This “above accountability” mindset- already exasperated in the Trump era- is evident from the moment Slay the Dragon’s intro brings up the Flint Water Crisis. A problem still without resolution, the crisis was the result of Michigan GOP’s switching the usual Detroit water pipelines with Flint’s lead-based water, a decision made by interest groups from the Tea Party takeover. Yet another scenario in which accountability for a crisis is impossible to make reality. Political power, as the documentary notes, is meant to rise and recede, but the dark money roadblocks orchestrating these tactics keep us locked in a state of hyper-partisanship. If Republicans can’t win votes, they always suppress them in swing states to ensure an electoral victory.
Fahey’s story, by comparison, is meant to reflect the average citizen’s uphill battle to vanquish these dragons. From a simple social media post to a massive grassroots campaign covering all of Michigan’s 83 counties, it’s a sharp contrast to how the RedMap project operated. One worked in secret with data algorithms to suppress minority groups, while the other went into the streets with thousands of volunteers to make their voice heard. People ultimately did something about these unfair political tactics, even when so many obstacles were put in their path.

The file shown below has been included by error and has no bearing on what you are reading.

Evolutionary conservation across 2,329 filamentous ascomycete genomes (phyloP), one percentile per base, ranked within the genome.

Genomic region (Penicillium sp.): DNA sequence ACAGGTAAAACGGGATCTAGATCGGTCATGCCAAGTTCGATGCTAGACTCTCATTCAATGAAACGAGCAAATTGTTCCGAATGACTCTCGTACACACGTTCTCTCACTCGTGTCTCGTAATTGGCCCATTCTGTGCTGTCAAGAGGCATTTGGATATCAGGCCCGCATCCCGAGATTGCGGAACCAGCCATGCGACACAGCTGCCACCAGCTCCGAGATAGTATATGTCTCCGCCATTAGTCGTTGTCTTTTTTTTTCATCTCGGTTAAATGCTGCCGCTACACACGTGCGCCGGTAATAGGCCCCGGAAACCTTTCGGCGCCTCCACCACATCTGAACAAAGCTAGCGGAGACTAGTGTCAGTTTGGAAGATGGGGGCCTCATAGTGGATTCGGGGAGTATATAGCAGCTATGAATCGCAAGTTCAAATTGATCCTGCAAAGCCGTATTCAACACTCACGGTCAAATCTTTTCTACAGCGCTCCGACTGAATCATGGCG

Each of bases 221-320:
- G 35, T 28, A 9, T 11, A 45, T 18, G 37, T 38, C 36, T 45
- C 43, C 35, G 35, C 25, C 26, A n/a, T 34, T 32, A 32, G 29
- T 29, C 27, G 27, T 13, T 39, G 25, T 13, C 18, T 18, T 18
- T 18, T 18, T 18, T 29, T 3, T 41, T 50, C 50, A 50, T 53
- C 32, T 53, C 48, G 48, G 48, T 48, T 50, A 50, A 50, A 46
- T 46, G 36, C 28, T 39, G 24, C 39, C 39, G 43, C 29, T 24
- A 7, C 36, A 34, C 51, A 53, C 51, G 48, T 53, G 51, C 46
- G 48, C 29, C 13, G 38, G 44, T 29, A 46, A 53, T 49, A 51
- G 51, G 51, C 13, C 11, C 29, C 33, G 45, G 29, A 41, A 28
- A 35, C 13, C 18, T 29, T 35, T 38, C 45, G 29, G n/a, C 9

I’d like to say the film ends on an optimistic note, but even Slay the Dragon acknowledges how daunting things look. With legislatures stacked against democratic rule and the Supreme Court slanted rightward, it’s left to state courts to strike down gerrymandering bias. And one half of America’s political party will do nothing to fix our elections so long as they have the unfair advantage. One only has to look as far back as the 2018 midterm aftermath to see how, rather than concede defeat, legislators chose to strip the incoming governors and assemblymen of power. It can look hopeless at times.
But Slay the Dragon reminds us that, even for those disillusioned with democracy, there’s still sparks of activist light Katie Fahey did it on nothing more than a Facebook post and a desire to see the system work as it should. Democracy works only when people stand up and demand it works, regardless of what those with power do to persuade us otherwise. If the documentary’s activists can make a stand against these unfair systems, what’s our excuse?
Verdict: 4.5 out of 5 Stars
Slay the Dragon is about as helpful as any John Oliver video in breaking down the absurdities and unfairness that encapsulate partisan gerrymandering. That is to say it does its job very well. It presents the issue as something that affects all American communities, regardless of your political stances. And, with the 2020 election underway, the constant timeliness of this narrative is more important than ever. If you’re concerned about democracy, WATCH THIS FILM.